This October 17th through 19th, on the shores of Lake Morey in Vermont, authors, editors, educators and nature enthusiasts will gather for a weekend conference focused on writing about the nature of our region, and the connections between people and place.
This is the first year for the Northern Woodlands Writers’ Conference, which organizers hope to establish as an annual event. The weekend’s schedule includes intensive workshops and panel discussions, readings, a nature illustration class, and also “down time” opportunities: woods walks, syrup tasting, and brief talks on fun subjects such as coyote howls.
The event is organized by The Center for Northern Woodlands Education – the nonprofit that publishes Northern Woodlands magazine. It is hosted by the Aloha Foundation’s Hulbert Outdoor Center, and is sponsored by The Trust for Public Land.
Speakers include a number of regionally and nationally known names, including keynote speaker John Elder and author Howard Frank Mosher, as well as up and coming writers, including Vermont naturalist Patti Smith, who will give a reading from her recently published book, The Beavers of Popple’s Pond – Sketches from the Life of an Honorary Rodent. Northern Woodlands editor Dave Mance III and the magazine’s co-founders, Virginia Barlow and Stephen Long, will also participate in the weekend. Adirondack Almanack founder and editor John Warren will be on hand and will present a workshop on how writers can make the most of the ongoing transformations of the digital age.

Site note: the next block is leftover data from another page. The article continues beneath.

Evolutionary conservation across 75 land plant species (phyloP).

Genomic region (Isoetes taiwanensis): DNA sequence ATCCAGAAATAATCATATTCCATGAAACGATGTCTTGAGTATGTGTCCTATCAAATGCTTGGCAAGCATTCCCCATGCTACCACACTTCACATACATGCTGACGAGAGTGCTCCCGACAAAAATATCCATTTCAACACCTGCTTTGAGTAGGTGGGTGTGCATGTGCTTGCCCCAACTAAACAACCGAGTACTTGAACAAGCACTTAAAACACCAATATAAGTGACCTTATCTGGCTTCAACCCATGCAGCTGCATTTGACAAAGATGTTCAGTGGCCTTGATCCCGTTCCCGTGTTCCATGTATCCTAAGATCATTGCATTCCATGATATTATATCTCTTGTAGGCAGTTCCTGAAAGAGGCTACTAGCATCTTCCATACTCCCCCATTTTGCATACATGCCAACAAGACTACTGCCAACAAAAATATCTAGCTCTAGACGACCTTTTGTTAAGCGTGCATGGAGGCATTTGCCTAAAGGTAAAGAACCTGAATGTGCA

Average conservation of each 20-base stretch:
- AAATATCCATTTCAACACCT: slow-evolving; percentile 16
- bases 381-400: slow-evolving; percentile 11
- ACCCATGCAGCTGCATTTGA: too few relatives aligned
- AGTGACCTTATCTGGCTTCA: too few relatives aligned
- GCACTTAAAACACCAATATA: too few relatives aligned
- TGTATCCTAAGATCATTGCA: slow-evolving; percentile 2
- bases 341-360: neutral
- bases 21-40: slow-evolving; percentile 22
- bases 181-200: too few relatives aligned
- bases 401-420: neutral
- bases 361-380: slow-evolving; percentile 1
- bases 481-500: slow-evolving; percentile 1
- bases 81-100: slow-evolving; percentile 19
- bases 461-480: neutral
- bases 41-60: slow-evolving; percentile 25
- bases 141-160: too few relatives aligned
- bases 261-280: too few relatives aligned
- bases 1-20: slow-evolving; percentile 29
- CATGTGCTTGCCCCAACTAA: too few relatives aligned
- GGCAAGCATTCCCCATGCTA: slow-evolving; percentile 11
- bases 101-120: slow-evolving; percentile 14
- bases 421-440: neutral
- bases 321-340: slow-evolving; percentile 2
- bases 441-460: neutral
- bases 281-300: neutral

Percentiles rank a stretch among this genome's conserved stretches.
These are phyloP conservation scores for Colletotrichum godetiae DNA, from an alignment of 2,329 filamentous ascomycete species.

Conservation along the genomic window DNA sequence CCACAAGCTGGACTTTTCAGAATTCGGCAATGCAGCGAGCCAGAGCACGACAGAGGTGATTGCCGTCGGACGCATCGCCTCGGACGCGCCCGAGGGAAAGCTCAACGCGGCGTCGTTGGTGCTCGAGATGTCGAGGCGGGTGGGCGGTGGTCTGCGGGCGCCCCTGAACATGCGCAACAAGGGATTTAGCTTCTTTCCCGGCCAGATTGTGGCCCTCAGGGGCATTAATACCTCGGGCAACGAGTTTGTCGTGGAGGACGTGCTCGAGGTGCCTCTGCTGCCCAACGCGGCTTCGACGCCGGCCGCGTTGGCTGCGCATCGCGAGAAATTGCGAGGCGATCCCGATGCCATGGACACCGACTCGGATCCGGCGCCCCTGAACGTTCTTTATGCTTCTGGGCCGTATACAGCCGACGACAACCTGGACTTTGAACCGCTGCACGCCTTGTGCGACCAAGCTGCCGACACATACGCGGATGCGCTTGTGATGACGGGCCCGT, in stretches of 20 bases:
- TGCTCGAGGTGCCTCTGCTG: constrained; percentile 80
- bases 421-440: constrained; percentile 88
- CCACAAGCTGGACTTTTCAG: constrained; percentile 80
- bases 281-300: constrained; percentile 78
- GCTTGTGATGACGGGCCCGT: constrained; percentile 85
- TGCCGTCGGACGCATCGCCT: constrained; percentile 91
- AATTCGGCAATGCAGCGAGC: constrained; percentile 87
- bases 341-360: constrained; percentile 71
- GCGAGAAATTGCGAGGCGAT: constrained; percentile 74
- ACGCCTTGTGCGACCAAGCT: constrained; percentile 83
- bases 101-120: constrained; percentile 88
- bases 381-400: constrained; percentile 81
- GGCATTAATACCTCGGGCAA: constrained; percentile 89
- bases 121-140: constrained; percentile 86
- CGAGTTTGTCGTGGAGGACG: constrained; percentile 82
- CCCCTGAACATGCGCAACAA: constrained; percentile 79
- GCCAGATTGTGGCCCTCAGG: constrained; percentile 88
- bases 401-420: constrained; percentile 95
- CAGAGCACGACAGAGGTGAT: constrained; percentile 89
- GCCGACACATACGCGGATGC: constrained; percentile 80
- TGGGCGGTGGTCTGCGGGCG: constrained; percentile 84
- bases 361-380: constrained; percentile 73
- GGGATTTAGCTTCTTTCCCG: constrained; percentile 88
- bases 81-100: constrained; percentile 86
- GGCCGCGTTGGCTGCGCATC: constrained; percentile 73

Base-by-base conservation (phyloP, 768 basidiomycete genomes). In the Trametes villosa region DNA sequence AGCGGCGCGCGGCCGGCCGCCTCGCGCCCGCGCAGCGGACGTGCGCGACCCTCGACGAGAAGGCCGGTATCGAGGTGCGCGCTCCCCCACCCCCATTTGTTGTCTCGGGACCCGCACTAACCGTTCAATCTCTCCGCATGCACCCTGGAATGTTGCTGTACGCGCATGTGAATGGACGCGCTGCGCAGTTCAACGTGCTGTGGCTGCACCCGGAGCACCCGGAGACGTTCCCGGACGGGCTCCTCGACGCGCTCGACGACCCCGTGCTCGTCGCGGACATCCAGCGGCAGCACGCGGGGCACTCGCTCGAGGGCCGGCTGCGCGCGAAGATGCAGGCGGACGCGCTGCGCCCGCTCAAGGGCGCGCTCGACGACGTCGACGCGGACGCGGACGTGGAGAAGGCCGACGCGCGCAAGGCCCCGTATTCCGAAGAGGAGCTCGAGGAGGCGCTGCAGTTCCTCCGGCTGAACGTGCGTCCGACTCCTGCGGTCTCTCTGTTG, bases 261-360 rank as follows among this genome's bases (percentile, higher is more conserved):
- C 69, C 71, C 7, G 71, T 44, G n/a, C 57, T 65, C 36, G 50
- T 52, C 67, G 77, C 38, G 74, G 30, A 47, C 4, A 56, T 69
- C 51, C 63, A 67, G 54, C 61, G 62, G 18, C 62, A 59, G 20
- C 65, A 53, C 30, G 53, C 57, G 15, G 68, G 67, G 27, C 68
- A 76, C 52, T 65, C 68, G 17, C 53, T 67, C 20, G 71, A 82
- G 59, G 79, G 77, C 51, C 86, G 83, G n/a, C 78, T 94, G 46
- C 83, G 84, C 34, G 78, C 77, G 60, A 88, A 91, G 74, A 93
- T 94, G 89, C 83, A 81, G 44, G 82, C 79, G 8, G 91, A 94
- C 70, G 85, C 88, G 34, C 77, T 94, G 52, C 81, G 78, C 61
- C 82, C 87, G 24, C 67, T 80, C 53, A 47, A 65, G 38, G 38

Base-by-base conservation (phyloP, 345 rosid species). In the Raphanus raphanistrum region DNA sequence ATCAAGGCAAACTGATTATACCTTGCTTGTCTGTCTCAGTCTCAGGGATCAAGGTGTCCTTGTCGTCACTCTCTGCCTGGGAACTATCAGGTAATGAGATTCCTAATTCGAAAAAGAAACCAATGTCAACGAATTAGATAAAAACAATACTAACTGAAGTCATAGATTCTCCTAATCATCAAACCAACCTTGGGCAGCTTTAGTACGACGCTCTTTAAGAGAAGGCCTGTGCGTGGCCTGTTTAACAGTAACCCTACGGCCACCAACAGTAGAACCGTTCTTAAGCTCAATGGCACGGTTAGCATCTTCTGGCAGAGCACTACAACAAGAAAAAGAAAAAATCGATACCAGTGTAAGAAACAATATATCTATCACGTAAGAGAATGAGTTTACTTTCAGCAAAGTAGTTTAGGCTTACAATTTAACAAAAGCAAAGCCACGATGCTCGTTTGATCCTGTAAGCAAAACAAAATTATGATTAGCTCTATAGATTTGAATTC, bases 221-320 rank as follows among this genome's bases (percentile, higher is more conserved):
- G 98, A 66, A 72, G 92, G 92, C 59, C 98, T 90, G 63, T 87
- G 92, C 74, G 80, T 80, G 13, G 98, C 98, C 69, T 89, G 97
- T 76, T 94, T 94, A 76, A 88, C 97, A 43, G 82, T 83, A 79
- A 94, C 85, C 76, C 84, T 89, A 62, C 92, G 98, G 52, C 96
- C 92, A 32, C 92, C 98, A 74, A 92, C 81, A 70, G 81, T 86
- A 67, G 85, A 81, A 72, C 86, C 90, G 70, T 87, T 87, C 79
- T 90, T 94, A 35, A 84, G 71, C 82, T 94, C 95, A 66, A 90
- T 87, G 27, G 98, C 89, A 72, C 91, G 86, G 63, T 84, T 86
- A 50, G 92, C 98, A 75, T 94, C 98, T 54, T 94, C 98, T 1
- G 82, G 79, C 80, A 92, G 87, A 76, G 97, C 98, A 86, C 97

“We’ve been pleasantly surprised by the level of interest this first year,” says Jason Knowles, Director at Hulbert Outdoor Center. Approximately 50 people – twice the initial attendance goal – have already enrolled, Knowles said. These participants include working and beginning writers, but also teachers, readers, and others interested in nature topics.
Knowles says the conference is a product of the “mutual admiration society” between Hulbert and Northern Woodlands – taking advantage of the groups’ respective specializations in outdoor programming and communications. The Trust for Public Land’s Brushwood Community Forest, one of the most significant undeveloped blocks of forest in the Upper Connecticut Valley corridor, contributes to the views and recreational opportunities surrounding Hulbert’s lakeside campus.
Elise Tillinghast, publisher of Northern Woodlands, emphasizes Hulbert’s natural setting, and the conference’s “personal scale,” as key attractions. “We’re keeping this event informal enough to allow meaningful interactions between enrolled participants and speakers,” she says. Describing the weekend as a “rolling party with a nature theme,” she says she’s looking forward to, “the conversations around the fire, as much as the formal discussions.”
“This is an opportunity to meet an amazing group of writers and other creative folks, and to explore the writing process,” she said. “The Northeast has a rich tradition of creative works connected to natural landscapes. We’ll celebrate that tradition. We’ll also roast s’mores.”
Enrollment information is accessible via the Hulbert Outdoor Center website, or by calling 802-333-3405. Student discounts, a Saturday day rate, and teacher professional development certificates are available.